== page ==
After years of discussion, new rules allowing for pink Prosecco have finally been approved.

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Looking back on the 2010s, two of the top wine trends were increased appreciation for both Prosecco and rosé. However, though the two may live together in our memory, technically, they were never allowed to mingle: The rules of the controlled designation of origin (DOC) for Prosecco forbade pink versions of the region’s signature sparkling drink… that is, until now.

Last week, the Prosecco DOC Consortium announced that its updated rules for production—the most exciting of which is the introduction of Prosecco DOC Rosé—were unanimously approved by the Ministry of Agricultural, Food and Forestry Policies’ National Wine Committee. If it feels like pink Prosecco is a long time coming, you’re kind of right: The Consortium has been building hype for the idea since at least 2018.

But don’t rush out to the liquor store yet. The official announcement explains, “Sales will be allowed from the 1st of January after the harvest.” To clarify, that means January 2021—so, not until next year. And from a bureaucratic perspective, the official new rules are still awaiting their “definitive publication in the Official Journal of the European Union.” Regardless, Stefano Zanette, president of the Prosecco DOC Consortium, was already handing out kudos, thanking “all those who have contributed to obtaining this important result, in a moment particularly tough for the wine industry.”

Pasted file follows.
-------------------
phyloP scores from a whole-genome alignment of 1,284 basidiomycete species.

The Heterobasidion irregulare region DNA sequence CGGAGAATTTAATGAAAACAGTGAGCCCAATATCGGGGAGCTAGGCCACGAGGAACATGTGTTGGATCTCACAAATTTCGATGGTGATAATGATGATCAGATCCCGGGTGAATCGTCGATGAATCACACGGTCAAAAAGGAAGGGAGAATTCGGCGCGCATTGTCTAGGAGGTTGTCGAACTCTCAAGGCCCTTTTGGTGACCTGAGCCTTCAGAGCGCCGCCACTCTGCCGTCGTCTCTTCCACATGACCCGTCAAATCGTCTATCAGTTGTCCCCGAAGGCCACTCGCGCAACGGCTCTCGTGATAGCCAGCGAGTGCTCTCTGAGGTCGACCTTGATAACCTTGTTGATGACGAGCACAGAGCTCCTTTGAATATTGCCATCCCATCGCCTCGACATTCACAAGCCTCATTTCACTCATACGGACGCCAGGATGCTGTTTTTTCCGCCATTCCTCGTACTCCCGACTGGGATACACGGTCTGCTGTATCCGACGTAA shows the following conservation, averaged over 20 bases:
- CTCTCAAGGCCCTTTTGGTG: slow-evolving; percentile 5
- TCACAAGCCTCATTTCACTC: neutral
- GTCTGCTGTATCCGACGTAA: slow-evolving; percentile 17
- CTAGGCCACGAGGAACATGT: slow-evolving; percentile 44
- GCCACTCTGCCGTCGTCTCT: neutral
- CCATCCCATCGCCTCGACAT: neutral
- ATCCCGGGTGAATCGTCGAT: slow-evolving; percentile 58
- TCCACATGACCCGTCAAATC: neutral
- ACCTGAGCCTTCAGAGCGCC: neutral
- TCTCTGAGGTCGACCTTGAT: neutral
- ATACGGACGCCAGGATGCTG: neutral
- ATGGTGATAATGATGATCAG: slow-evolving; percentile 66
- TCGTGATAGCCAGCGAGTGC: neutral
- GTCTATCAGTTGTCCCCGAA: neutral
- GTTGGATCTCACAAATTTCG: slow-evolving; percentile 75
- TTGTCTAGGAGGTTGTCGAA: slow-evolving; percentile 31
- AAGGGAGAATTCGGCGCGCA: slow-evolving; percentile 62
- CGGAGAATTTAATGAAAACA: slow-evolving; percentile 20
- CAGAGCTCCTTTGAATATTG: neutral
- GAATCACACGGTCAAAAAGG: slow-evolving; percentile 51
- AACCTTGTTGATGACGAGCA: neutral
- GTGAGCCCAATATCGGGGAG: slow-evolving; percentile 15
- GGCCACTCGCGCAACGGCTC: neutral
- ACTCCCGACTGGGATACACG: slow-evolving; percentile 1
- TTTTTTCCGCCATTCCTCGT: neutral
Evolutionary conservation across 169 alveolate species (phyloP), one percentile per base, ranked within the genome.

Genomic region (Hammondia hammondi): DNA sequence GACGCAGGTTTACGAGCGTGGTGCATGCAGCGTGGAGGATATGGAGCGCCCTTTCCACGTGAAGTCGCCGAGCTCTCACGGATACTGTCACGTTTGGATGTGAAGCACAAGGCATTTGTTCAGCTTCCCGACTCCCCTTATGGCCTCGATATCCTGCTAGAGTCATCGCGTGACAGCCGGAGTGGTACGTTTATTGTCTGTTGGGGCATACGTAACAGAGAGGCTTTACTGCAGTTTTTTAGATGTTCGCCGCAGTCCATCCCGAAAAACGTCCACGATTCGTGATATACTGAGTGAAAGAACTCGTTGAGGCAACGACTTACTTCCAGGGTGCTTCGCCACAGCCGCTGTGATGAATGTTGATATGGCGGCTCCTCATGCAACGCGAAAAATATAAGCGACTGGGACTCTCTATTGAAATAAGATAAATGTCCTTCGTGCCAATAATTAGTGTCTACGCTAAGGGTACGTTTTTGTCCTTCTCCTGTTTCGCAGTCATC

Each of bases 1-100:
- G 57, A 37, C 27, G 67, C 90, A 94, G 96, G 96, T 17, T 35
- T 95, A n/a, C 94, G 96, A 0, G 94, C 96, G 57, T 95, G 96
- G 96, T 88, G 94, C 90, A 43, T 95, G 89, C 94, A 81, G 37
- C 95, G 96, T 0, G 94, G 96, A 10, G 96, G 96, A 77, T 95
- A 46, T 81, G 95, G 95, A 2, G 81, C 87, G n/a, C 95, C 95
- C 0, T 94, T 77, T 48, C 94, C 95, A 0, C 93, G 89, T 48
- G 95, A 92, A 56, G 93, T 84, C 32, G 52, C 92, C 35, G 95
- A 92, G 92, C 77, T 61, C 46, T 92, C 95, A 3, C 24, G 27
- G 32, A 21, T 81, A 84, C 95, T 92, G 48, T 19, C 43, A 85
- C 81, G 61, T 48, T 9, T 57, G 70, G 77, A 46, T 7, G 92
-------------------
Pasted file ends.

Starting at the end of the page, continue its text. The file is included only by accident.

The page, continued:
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As for the wine itself, Prosecco Rosé must be still be produced from a majority of white Glera grapes, but also will included 10 to 15 percent of the red Pinot Nero (aka Pinot Noir) variety to achieve its color—which should be “pink more or less intense, shining, and with a persistent foam,” according to the Consortium’s announcement. The final product can range “from Brut Nature to Extra Dry,” and all labels will have to state the word “Millesimato” (which essentially means “vintage”) and the vintage itself, with a requirement that at least 85 percent of the grapes must have been harvested from that year.

And when Prosecco Rosé does arrive, the Consortium expects it to be popular: They’re anticipating total production to be “up to 30 million bottles per year.” The DOC says 486 million bottles of Prosecco were made last year—meaning, moving forward, about one in every 16 bottles would be pink.